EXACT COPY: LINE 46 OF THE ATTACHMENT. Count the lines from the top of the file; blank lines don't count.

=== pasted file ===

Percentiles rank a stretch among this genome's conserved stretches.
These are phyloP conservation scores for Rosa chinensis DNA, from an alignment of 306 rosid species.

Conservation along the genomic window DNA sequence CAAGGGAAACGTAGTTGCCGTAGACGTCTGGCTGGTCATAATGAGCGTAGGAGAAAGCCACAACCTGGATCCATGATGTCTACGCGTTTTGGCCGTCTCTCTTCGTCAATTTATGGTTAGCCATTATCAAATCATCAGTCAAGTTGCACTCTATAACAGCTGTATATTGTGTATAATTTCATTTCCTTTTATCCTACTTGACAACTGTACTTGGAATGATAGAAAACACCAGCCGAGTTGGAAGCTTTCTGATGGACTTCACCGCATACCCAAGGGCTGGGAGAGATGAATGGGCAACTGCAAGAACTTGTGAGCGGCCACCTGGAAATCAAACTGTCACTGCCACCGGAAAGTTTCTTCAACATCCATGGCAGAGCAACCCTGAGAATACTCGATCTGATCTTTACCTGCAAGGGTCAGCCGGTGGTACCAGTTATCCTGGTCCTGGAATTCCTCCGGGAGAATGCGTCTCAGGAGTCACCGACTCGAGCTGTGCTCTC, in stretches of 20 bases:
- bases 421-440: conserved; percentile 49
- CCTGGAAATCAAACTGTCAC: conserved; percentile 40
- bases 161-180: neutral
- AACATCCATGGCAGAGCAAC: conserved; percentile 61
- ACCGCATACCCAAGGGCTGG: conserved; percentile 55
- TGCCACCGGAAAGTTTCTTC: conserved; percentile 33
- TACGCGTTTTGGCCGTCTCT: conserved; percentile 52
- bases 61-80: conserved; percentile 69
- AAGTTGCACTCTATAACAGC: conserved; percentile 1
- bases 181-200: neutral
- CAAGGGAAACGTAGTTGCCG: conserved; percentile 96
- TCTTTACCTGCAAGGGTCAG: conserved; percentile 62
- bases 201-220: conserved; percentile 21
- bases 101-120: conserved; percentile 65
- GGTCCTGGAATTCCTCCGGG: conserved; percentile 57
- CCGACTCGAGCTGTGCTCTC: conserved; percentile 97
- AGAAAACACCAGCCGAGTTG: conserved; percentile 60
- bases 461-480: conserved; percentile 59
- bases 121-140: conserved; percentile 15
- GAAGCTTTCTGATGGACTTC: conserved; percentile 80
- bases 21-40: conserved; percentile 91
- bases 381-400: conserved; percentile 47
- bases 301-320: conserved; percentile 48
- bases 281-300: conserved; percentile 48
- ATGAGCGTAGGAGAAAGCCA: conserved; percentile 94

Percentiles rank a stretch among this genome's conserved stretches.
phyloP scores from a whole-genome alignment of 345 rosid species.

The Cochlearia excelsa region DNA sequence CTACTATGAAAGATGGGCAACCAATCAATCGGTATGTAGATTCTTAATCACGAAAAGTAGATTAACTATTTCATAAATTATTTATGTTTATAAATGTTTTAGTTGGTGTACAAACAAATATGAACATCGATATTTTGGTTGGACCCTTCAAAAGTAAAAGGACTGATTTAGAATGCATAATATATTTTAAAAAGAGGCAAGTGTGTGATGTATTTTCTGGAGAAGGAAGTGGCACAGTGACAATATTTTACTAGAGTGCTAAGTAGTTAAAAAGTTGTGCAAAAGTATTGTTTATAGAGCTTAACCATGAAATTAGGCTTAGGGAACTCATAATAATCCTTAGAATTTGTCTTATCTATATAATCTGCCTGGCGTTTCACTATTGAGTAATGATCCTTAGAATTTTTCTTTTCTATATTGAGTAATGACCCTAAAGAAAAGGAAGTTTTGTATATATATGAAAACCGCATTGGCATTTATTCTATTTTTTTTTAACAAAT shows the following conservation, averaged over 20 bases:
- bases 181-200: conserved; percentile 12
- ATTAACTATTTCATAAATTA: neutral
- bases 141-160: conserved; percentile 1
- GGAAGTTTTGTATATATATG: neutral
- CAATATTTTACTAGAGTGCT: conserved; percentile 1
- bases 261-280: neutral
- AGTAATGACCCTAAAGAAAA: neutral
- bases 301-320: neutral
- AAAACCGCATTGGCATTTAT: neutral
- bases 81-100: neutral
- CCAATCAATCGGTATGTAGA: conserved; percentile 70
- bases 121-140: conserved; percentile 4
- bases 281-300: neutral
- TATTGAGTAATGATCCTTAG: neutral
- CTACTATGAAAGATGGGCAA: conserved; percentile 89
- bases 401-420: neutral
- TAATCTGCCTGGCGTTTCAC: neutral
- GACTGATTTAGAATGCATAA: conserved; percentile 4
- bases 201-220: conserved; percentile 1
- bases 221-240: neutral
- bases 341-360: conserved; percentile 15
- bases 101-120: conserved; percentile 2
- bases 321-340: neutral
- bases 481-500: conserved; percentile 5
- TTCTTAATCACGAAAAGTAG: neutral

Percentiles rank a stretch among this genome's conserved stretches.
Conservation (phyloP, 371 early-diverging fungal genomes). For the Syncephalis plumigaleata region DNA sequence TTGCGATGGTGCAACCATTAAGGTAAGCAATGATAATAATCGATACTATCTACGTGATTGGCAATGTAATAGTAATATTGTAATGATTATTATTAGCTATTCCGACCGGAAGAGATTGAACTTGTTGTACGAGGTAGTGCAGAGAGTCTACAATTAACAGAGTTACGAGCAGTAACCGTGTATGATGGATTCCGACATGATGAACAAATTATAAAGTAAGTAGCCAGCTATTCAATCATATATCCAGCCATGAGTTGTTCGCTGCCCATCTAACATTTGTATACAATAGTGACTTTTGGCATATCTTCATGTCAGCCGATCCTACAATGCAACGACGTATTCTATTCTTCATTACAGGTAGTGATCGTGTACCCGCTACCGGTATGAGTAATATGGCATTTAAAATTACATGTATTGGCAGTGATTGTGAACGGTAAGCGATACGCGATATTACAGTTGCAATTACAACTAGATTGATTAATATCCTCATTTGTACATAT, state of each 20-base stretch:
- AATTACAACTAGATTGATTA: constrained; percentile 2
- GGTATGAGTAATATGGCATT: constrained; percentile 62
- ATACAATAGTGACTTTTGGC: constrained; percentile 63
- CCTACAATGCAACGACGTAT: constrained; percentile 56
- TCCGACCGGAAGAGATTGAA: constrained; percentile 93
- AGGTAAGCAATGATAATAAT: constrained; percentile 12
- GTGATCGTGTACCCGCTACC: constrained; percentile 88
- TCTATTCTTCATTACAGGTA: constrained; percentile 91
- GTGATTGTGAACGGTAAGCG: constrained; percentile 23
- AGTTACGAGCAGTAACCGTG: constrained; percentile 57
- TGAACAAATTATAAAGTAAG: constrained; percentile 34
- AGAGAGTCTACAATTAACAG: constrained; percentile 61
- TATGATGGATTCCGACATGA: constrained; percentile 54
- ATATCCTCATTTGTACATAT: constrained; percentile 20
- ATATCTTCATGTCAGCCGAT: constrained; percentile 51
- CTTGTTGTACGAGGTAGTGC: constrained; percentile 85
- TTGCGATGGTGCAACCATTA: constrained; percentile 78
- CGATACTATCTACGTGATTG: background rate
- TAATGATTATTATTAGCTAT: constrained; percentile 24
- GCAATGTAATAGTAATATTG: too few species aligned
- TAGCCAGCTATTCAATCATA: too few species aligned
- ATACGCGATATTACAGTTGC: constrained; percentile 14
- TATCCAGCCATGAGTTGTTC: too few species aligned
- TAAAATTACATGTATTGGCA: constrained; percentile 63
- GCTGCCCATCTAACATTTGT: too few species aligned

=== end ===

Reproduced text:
- CTACTATGAAAGATGGGCAA: conserved; percentile 89